An almost life-size Aztec Eagle Warrior, 13-15th century, from Tenotchitlaán. National Museum of Anthropology, Mexico City. Photo © Dennis Jarvis.

An almost life-size Aztec Eagle Warrior, 13-15th century, from Tenotchitlaán. National Museum of Anthropology, Mexico City. Photo © Dennis Jarvis.


Eagle warriors who were of noble lineage received training in religion, politics, or history by the priests. To achieve adult status, a young man had to capture his first prisoner. After capturing 20 or more, they were eligible to become either a jaguar or eagle warrior. Eagle and jaguar warriors were the only two types of warriors who would be considered full-time soldiers and were the top class of the army. These warriors would be leaders and commanders on and off the battlefield. After reaching this rank they would be considered as nobles and elite members of society. After becoming an eagle or jaguar warrior that individual was allowed to drink pulque, have concubines, and dine at the royal palace. Another indication of the Eagle Warriors' special status is that, in the Mexica mythology, eagles were symbols for the god of the sun and war.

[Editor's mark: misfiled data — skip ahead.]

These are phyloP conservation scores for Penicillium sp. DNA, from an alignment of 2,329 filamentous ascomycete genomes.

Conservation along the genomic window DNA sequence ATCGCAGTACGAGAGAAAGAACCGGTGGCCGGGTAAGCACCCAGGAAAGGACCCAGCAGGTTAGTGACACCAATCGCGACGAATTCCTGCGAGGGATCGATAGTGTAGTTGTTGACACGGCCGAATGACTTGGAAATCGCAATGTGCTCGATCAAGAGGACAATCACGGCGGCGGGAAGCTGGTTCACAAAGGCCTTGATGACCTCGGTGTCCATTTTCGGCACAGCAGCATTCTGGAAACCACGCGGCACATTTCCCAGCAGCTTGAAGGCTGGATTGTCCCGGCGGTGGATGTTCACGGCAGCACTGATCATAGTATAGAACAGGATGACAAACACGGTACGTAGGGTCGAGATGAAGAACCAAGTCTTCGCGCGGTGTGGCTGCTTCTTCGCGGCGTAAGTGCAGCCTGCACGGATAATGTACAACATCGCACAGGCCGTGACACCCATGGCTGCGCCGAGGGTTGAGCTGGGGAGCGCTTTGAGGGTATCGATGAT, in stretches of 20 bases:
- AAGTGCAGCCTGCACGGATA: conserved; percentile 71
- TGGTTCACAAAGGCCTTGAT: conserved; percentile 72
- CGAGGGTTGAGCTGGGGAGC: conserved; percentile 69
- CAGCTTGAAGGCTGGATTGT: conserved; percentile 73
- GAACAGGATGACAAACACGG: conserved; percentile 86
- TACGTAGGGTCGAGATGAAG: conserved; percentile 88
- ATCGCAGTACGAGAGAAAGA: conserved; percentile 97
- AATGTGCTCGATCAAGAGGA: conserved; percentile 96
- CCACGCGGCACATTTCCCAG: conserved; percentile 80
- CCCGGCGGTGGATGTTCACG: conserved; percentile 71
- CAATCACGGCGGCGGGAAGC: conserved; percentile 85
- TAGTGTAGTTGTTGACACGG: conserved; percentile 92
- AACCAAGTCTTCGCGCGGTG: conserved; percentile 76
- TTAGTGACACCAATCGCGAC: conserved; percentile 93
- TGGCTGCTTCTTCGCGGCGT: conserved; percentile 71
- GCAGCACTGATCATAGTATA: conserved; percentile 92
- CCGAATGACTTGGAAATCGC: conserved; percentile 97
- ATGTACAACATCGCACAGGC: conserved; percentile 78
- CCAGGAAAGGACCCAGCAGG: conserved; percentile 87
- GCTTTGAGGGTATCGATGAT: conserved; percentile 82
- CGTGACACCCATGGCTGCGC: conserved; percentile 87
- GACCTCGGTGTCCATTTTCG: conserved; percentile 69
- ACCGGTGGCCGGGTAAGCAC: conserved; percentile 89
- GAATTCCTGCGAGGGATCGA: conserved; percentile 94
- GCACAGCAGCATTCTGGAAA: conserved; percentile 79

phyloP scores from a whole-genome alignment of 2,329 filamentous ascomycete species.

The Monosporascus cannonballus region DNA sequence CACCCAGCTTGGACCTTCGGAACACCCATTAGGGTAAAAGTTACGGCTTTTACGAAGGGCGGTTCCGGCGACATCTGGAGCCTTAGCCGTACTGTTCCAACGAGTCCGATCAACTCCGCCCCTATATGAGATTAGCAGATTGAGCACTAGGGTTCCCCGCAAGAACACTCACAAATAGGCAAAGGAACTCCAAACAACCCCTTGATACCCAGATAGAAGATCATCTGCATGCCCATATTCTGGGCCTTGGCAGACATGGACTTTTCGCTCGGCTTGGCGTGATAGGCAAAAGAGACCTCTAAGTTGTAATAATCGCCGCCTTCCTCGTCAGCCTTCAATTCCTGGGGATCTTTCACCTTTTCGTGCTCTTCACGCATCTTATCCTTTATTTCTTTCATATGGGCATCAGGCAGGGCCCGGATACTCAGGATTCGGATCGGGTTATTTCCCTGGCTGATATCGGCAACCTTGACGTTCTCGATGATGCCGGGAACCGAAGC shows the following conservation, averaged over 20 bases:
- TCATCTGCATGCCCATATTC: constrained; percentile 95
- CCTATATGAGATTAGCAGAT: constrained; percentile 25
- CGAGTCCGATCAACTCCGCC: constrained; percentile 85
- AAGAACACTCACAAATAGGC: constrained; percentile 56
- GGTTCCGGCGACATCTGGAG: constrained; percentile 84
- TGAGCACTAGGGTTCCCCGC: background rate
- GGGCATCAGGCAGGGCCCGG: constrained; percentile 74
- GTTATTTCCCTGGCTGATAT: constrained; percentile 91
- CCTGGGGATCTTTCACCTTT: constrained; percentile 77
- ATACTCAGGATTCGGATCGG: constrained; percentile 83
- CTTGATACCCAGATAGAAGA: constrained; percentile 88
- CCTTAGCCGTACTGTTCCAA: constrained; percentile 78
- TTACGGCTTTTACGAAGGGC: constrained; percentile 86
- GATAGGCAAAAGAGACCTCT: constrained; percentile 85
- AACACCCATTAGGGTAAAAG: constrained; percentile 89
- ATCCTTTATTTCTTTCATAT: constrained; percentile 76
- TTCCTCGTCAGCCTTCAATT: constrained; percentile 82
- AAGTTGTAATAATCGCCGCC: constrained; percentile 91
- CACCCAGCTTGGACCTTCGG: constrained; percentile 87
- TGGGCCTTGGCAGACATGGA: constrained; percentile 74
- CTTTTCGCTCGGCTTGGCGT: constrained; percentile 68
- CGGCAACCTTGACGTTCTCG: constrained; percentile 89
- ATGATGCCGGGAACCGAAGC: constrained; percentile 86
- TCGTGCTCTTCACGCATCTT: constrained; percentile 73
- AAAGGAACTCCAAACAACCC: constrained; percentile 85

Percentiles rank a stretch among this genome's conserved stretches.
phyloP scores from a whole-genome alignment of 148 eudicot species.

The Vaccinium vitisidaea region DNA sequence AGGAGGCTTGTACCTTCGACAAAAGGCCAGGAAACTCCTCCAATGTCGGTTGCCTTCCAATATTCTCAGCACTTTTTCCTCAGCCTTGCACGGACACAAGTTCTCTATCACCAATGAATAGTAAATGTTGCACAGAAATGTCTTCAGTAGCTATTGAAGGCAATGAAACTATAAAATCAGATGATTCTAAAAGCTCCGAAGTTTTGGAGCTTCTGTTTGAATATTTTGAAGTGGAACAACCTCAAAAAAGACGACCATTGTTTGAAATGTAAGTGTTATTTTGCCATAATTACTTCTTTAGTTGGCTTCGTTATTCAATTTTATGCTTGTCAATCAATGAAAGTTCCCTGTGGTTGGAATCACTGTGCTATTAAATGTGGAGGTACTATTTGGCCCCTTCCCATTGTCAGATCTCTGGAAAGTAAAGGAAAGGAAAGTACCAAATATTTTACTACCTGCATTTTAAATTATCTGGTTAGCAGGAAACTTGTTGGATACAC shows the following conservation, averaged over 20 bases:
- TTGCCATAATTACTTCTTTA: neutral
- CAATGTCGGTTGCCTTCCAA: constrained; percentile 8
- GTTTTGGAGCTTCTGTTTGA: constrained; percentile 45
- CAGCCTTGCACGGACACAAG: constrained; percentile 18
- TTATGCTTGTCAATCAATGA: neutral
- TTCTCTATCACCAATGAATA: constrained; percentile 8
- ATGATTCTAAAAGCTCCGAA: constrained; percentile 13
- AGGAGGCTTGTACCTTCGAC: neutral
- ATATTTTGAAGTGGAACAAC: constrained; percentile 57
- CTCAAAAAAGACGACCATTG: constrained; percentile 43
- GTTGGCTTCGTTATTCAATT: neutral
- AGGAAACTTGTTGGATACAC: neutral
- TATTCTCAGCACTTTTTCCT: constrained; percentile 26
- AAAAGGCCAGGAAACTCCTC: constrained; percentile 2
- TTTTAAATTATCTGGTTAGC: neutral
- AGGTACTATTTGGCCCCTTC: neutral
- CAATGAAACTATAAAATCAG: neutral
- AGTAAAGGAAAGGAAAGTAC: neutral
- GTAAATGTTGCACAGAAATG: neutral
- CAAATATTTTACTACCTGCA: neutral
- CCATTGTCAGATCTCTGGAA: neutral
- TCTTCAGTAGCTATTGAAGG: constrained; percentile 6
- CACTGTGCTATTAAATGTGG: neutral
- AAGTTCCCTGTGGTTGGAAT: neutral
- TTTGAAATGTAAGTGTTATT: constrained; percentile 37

The central figure above the tomb door is headless (and missing one arm). Some researchers think that this figure is a representation of Ukit Kan Lek' Tok'. He is seated on a throne and dressed in the belt of a ball player with a 'skirt', as well as protectors on the legs. This figure has no wings. Note his belt with a suspended mask (of a god?) or skull (a symbol of death?). Rulers often used god masks or skulls as part of their royal belts.


The statue of a woman in the left eye of the Witz monster is thought to have been the wife of the king. It is wingless. However, to me it seems that this figure is also wearing the belt of a ball player and my speculation is that it could be the figure of the king in his youth, rather than that of a woman. That is pure speculation on my side, though.


Photography by David Coleman

Eagle warriors: Ancient History etc and Jim & Carole Cook